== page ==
This year Guru Purnima falls on 9th of July. It is celebrated with veneration in India and Nepal.
Guru Purnima is a festival celebrated by the Hindu, Jain and Buddhist communities, to pay respect to their ‘gurus’, teachers or any elders who have imparted wisdom and knowledge to them and helped guide them from darkness to light or ignorance to knowledge. (The word ‘Gu’ in Sanskrit means ‘Darkness’ and ‘ru’; ‘removal of darkness’). While parents bring us into the world, it is the ‘gurus’ who teach us how to live. For this reason, we need to be eternally grateful to them.
As the name suggests, this festival falls on ’Purnima’ or the ‘Full-moon day’, in the Hindu month of ‘Ashadh’(Anytime between June and August of the Gregorian calendar).
It is believed that the Buddhists first started celebrating this festival to pay obeisance to Lord Buddha, who is said to have delivered his first sermon on this day at Sarnath, Uttar Pradesh.
Hindus celebrate the day as the birthday of Maharishi Veda Vyasa, who penned the sacred Hindu texts, The Vedas, the 18 Puranas, Mahabharata and the Srimad Bhagavatam, which forms the basis of Hindu religion. The day is also aptly called, ‘Vyaas Purnima’.
The Guru of Gurus, Dattatreya, is also worshiped on this day. He himself was taught by Ved Vyasa.
Jains celebrate Guru Purnima as the day when Lord Mahavira, the 24th Tirthankara, made Gautam Swami, a Gandhara, his first disciple, after himself attaining Kaivalya(Detachment).
Those who walk on the path of spiritualism, express their reverence to Shankaracharya, the heads of monasteries or ‘mathas’ in the Advaita Vedanta tradition.
Many worship Lord Jupiter, the planetary teacher that governs spiritualism and religion.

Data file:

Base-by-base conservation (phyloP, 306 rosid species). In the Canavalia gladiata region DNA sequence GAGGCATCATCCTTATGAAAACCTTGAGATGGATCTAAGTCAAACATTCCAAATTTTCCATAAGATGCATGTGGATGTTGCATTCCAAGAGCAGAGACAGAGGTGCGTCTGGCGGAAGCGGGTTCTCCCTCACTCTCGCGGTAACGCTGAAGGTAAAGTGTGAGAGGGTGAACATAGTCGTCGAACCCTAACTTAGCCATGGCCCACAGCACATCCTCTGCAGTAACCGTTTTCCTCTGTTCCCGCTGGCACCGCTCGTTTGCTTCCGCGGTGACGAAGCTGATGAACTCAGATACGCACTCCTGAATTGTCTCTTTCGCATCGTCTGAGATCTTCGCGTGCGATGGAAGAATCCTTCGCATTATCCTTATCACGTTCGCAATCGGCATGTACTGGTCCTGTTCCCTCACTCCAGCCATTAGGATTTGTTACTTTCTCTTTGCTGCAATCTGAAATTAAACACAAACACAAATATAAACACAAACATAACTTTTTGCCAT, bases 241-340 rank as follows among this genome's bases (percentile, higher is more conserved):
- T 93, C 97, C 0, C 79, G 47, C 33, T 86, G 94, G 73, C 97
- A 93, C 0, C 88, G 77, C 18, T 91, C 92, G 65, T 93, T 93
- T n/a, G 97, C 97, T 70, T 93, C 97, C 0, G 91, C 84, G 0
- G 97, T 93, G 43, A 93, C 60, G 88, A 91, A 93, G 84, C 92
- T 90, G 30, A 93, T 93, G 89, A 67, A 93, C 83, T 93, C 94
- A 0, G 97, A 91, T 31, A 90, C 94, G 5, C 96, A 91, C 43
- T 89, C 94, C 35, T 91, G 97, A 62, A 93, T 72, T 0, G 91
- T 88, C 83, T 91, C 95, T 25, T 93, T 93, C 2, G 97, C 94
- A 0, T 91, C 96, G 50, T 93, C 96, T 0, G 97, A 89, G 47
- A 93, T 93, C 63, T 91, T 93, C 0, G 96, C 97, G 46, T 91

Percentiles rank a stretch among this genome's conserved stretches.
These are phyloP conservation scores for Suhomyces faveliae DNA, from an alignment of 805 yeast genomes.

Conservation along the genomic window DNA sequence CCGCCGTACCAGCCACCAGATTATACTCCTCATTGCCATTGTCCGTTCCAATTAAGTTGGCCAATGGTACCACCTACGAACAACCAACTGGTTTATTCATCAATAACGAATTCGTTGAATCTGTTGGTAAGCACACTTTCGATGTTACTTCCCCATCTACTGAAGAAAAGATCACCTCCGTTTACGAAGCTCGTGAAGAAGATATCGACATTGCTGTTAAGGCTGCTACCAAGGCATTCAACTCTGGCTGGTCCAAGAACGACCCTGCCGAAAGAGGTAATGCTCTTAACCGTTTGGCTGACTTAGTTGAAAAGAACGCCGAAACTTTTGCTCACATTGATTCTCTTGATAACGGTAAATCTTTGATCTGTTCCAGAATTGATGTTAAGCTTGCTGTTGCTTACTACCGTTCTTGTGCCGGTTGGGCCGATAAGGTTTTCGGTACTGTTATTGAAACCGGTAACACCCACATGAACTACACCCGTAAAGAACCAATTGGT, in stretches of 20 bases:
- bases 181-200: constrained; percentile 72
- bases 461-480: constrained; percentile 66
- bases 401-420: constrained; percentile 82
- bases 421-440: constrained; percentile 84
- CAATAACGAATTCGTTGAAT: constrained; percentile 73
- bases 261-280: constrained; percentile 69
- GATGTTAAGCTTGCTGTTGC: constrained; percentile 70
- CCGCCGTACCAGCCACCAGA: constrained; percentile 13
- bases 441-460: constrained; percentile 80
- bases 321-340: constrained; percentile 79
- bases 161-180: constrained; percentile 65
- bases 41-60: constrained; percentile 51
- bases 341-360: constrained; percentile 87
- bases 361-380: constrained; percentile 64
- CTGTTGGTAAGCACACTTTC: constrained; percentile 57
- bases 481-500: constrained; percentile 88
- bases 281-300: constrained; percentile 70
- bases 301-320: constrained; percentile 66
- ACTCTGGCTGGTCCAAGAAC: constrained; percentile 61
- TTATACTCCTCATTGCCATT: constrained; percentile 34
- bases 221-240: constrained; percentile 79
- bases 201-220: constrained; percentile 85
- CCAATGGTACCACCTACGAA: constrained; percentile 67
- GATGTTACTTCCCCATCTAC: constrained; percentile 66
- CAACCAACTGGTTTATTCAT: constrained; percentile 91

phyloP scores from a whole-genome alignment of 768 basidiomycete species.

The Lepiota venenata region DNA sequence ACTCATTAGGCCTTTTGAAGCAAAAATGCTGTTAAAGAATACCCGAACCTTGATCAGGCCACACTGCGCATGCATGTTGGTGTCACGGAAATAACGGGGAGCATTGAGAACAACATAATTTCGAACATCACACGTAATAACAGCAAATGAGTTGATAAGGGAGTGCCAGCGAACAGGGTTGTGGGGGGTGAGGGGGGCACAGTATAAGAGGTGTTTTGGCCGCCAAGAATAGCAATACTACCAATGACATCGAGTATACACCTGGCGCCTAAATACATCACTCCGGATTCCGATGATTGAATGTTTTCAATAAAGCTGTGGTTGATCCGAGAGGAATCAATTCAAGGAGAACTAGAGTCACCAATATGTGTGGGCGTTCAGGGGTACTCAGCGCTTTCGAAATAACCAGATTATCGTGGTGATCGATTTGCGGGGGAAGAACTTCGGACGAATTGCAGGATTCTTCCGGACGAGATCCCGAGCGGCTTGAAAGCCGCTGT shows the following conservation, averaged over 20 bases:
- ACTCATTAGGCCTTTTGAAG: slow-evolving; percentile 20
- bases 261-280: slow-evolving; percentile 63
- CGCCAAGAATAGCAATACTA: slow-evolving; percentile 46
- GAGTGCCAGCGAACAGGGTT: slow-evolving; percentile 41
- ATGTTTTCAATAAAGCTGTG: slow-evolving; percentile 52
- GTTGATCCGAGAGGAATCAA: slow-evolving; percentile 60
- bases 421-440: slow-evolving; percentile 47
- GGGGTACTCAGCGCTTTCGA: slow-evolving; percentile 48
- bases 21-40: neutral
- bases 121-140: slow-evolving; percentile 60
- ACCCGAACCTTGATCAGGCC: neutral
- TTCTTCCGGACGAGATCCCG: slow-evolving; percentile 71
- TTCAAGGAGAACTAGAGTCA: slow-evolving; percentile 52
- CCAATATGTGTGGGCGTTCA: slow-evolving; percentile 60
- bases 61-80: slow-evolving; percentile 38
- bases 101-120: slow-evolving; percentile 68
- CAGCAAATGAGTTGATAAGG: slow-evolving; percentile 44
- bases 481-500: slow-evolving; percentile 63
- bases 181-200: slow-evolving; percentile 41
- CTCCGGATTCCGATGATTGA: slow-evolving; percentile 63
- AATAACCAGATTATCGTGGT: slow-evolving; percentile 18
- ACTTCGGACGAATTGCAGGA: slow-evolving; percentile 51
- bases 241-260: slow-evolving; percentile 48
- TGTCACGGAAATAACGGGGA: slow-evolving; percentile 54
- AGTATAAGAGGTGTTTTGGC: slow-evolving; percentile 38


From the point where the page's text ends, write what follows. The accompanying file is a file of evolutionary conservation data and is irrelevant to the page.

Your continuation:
In Hinduism, Guru is also considered to be equivalent to ‘Tridev’-Brahma, Vishnu and Mahesh, the symbolic representations of the three ‘Gunas’ and is believed to be the only one who can guide us to the path leading to any of the ‘Tridev’s’.
For the farmers, this day is cause for celebration as it heralds the onset of monsoons which signifies financial success. They pray for a better harvest than the previous year.
When gratitude is conveyed to the gurus, the native is imparted with intelligence and his learning ability is enhanced. His spirituality is invoked and his life is illuminated with knowledge. He is blessed with peace of mind. For this reason, Guru Purnima has immense importance.
This festival is celebrated in different ways. In the educational institutes, students are imparted temporal knowledge (Apara Vidya) by their teachers, the Gurus. To felicitate them, children have special assemblies on this day. In creative art organizations, especially in the dance and music institutes, performances are organized and the gurus are revered.
In some religious places of India, like Shirdi in Maharashtra, celebrations continue for three days.
Buddhists practice meditation under the guidance of their teachers. They express solidarity to their fellow brothers in their spiritual journey.